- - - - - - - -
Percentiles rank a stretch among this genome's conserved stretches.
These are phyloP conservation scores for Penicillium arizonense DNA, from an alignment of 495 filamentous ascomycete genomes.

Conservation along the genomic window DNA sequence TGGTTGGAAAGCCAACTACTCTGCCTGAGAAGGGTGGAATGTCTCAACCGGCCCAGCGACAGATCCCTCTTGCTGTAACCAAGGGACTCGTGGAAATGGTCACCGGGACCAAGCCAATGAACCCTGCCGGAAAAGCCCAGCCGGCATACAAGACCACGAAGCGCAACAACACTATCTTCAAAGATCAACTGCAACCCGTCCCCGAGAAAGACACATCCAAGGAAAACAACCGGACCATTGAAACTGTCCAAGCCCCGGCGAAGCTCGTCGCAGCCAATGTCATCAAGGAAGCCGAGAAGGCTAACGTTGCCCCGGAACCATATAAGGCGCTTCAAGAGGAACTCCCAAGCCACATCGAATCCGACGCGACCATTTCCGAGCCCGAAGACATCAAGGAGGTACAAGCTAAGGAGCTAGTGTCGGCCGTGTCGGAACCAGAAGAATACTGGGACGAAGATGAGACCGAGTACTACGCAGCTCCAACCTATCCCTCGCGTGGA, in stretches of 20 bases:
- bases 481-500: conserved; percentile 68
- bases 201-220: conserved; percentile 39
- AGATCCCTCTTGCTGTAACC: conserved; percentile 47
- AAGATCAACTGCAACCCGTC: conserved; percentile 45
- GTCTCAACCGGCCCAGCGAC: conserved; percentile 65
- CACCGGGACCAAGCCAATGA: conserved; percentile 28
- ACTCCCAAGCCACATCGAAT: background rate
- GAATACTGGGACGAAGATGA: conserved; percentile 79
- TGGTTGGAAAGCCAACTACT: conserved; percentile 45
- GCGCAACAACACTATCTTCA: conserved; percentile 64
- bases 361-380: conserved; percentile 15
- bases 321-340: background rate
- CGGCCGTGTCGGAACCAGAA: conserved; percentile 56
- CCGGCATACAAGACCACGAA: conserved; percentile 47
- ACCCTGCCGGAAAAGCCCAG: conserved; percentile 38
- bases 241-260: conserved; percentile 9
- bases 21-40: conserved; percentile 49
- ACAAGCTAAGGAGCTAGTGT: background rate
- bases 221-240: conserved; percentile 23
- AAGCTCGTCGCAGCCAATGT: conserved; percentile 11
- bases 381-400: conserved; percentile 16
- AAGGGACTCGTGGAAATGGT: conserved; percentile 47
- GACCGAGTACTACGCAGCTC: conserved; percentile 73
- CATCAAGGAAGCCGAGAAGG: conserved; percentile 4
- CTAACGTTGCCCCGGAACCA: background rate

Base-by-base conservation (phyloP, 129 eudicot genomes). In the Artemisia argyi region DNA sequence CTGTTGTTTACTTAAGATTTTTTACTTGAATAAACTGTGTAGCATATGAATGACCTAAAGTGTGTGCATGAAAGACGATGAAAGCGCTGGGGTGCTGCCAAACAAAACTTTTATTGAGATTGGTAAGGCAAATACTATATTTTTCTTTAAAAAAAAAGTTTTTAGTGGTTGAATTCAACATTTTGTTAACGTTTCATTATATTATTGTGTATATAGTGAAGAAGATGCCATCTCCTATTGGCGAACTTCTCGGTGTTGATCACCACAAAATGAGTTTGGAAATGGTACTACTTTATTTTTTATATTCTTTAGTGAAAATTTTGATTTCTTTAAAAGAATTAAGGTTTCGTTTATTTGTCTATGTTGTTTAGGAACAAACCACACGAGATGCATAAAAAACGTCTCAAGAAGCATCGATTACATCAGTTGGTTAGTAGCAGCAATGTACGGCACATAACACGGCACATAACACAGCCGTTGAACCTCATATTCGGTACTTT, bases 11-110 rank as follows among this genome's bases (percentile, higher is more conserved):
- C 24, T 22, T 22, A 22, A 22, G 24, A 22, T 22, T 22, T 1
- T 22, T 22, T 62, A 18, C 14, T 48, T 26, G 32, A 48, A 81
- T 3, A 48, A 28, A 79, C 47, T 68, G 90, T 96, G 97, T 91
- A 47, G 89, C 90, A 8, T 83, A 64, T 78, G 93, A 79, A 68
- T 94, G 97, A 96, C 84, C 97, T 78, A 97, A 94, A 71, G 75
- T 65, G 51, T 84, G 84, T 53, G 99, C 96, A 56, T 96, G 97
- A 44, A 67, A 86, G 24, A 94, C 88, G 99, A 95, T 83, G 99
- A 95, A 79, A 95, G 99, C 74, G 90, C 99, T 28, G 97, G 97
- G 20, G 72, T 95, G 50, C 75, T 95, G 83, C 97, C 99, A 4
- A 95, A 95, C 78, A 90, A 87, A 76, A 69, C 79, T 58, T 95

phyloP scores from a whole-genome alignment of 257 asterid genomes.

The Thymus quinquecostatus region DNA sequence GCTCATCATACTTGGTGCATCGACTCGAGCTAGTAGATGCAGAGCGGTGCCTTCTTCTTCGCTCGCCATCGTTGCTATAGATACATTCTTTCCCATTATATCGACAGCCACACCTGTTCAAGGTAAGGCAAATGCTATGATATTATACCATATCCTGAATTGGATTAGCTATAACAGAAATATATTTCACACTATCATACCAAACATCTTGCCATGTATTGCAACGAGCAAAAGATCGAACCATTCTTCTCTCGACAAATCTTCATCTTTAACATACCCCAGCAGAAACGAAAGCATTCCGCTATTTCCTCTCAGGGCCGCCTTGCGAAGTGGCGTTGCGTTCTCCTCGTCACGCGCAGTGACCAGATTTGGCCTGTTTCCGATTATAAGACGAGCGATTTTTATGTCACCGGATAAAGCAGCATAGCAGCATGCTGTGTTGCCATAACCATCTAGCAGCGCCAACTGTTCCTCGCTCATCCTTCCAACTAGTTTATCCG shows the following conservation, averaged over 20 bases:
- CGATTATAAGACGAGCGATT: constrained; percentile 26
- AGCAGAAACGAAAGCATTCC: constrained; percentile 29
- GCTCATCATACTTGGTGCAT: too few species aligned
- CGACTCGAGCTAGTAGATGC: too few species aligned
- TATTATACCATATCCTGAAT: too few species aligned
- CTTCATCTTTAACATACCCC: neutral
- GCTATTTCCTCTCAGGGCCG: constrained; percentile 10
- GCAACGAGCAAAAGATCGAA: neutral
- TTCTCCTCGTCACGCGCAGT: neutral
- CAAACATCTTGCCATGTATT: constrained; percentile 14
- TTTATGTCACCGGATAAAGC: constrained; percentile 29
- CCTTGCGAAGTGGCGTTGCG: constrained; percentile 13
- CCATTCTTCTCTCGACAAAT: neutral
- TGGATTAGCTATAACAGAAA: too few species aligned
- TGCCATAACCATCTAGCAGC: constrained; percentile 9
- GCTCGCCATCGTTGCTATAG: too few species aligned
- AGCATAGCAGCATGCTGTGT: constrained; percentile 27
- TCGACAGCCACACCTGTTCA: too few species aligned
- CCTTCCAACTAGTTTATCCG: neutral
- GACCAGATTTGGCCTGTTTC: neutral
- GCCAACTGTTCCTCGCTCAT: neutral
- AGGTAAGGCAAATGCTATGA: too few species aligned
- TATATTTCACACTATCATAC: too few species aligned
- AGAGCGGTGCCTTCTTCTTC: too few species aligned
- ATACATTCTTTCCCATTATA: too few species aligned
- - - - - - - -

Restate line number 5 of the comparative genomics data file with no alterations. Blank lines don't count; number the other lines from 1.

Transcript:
- bases 201-220: conserved; percentile 39